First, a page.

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 Local Government Reform

Dated February 2015


Dear Residents and Ratepayers
You will now be aware the whole process of local government reform has been put on hold indefinitely.
I would like to thank those residents who supported the City’s efforts through the City’s Back Belmont campaigns by lodging a submission to the Local Government Advisory Board calling on the State Government to hold a poll on reform.
The City of Belmont Council unanimously voted to formally withdraw from the Perth Metropolitan Local Government Reform Process at a Special Council Meeting held on 17 February and the final Local Implementation Committee Meeting was held on 18 February.
The City and representatives from the Shire of Kalamunda have met with Local Government Minister Tony Simpson to advise him that both organisations wished to formally withdraw from the process. The Minister accepted the information and Governor’s Orders have now been rescinded.
As a result, the merger between the City of Belmont and the Shire of Kalamunda will no longer go ahead.
Our Council consistently opposed forced amalgamation. The City’s proposal for a boundary change was submitted as it was the only way to protect the interest of the community as the Shire of Kalamunda refused to consider equal representation, which would have resulted in the City’s interests being compromised.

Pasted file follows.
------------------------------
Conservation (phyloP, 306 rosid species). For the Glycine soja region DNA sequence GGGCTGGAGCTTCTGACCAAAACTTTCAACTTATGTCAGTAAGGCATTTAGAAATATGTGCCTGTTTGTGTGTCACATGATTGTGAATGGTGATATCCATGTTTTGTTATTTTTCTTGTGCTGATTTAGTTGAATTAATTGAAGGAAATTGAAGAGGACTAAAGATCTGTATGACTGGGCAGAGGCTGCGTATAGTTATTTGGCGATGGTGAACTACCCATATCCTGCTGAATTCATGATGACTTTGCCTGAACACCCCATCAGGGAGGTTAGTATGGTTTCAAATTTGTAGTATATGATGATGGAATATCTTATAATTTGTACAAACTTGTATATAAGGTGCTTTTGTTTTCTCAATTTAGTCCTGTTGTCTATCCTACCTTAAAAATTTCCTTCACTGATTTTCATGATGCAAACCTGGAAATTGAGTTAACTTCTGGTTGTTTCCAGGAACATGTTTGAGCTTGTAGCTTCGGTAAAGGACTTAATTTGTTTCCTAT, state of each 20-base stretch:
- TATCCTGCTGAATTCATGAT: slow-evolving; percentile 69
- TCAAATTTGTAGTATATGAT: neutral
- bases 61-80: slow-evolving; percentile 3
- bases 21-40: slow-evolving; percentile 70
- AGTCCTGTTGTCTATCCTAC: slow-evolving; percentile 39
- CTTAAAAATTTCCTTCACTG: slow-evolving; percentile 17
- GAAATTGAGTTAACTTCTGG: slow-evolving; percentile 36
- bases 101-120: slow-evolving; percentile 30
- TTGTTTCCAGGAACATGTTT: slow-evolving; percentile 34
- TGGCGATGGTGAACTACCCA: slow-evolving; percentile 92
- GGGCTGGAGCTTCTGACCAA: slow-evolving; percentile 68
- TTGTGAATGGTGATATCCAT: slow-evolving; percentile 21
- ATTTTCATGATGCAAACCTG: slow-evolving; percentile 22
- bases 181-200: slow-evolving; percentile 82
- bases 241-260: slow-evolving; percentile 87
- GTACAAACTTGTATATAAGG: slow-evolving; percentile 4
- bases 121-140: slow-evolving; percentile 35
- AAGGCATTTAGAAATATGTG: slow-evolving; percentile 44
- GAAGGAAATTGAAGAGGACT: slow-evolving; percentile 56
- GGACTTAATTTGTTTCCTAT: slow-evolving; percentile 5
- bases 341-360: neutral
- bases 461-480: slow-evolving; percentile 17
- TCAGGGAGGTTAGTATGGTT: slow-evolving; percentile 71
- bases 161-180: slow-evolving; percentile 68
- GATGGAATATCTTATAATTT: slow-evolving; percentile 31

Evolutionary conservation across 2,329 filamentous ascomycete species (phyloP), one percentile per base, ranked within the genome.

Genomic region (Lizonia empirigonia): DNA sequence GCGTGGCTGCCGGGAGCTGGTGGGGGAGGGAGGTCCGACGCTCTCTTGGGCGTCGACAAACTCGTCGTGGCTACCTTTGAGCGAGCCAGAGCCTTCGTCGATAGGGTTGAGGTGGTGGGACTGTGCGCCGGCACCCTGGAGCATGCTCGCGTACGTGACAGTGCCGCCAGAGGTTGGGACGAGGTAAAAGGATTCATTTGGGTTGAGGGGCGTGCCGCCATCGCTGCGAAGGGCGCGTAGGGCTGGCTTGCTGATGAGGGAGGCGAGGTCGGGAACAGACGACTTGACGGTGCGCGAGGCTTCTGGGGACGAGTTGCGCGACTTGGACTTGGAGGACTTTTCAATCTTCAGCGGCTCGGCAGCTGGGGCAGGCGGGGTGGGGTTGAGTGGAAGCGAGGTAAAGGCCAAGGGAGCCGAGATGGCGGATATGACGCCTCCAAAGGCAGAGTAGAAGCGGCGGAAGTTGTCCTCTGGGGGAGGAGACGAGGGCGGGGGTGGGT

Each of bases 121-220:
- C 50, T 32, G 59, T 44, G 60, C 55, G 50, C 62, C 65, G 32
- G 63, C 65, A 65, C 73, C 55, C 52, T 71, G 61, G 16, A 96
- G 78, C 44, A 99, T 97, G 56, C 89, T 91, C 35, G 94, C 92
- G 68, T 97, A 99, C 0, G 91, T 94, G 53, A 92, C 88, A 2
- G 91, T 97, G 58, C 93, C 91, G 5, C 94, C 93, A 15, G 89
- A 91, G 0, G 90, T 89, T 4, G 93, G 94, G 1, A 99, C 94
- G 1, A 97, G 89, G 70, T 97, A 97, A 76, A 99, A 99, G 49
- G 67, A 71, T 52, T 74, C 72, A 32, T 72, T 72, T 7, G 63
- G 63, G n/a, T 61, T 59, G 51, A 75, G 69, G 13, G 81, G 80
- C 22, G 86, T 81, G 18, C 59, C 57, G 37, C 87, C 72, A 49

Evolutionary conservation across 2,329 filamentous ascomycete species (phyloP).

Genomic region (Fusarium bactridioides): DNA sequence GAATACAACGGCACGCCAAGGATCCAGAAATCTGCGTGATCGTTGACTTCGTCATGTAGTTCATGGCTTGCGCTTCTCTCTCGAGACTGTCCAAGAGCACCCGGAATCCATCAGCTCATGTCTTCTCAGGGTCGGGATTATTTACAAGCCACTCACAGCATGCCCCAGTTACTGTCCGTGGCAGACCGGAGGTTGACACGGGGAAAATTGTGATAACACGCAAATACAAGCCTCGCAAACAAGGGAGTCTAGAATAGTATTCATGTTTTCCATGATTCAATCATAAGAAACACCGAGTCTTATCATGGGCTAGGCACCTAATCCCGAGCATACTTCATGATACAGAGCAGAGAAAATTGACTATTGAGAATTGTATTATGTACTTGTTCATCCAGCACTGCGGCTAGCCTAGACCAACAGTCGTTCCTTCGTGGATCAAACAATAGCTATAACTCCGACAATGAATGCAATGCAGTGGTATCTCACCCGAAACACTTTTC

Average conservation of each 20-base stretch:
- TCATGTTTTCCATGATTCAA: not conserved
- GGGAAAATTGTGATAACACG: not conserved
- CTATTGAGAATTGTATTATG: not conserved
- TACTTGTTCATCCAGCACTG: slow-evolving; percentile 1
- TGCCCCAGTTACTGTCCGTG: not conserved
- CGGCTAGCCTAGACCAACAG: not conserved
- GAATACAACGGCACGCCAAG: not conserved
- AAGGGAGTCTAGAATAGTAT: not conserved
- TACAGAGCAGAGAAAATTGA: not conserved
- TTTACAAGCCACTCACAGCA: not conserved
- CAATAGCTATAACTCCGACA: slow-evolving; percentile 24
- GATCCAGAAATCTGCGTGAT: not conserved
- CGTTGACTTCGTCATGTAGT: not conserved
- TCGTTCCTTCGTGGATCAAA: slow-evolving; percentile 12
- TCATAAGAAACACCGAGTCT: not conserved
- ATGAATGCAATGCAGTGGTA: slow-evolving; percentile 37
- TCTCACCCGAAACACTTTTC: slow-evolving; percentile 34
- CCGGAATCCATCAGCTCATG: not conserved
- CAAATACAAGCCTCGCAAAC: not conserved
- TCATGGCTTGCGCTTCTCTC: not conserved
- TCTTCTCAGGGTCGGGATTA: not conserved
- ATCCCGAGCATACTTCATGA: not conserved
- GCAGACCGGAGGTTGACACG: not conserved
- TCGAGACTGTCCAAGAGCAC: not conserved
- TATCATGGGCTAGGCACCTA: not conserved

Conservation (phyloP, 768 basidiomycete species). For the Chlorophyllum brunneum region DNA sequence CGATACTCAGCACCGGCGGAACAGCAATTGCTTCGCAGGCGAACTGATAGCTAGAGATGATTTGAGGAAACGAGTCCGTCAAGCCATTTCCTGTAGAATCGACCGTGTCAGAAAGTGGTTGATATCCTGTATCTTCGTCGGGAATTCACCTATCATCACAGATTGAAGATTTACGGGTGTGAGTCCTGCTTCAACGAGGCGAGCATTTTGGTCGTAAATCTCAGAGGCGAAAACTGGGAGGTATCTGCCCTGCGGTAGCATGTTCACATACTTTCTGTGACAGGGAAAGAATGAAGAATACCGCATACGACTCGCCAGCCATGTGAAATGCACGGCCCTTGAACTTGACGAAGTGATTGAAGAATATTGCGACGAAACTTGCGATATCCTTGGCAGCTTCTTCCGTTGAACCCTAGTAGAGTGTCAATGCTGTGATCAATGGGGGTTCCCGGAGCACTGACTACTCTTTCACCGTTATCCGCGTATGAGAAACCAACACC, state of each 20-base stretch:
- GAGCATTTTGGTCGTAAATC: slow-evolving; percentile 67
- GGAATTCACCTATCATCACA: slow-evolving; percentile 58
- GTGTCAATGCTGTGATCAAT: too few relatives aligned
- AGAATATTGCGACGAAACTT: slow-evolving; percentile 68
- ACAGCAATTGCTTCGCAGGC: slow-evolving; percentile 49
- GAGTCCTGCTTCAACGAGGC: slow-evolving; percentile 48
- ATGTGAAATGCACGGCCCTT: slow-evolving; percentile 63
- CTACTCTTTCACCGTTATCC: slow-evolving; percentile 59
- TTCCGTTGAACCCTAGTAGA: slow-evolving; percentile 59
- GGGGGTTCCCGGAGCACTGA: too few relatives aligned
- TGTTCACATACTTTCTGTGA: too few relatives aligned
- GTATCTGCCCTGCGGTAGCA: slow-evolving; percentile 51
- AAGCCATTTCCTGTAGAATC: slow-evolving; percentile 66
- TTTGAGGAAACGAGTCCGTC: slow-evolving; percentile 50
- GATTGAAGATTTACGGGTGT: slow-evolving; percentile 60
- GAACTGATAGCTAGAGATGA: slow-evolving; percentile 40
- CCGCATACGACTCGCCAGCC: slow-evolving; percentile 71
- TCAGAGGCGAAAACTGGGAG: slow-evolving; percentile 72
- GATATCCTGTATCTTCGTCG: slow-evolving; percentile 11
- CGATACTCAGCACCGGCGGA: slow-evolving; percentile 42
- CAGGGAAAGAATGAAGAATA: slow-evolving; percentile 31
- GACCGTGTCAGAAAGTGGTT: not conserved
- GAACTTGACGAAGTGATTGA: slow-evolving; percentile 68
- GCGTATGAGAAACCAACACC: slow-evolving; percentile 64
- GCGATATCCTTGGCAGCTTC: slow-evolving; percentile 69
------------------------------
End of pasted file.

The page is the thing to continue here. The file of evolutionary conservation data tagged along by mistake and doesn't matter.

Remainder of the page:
I am glad the uncertainty caused by the threat of amalgamations and boundary changes is at an end. While neither of our respective Councils supported the forced merger of the two Local Government areas, we both gained a good understanding and healthy respect for each other.
The City of Belmont estimates that since October 2013 approximately $307,000 has been spent on the local government reform process, of which $100,000 has been funded by the State Government through its initial funding program, which makes the total cost $207,000. This figure includes staff ($165,000), communication ($46,000), and consultants and legal advice ($96,000).
Our costs were substantially lower when compared to other local governments including several with costs totalling more than $1 million. This low figure reflects the responsible approach the City adopted to carefully manage costs associated with reform to have the least impact on our ratepayers.
The City will seek reimbursement from the State Government for these outstanding costs.
It is essential the State Government now work collaboratively with Local Government to standardise and simplify the planning processes. This does not just require removing local governance from the communities, but should include refinement of State processes.
Now this chapter of reform has come to a close, we can continue to focus on delivering the best outcomes for our community.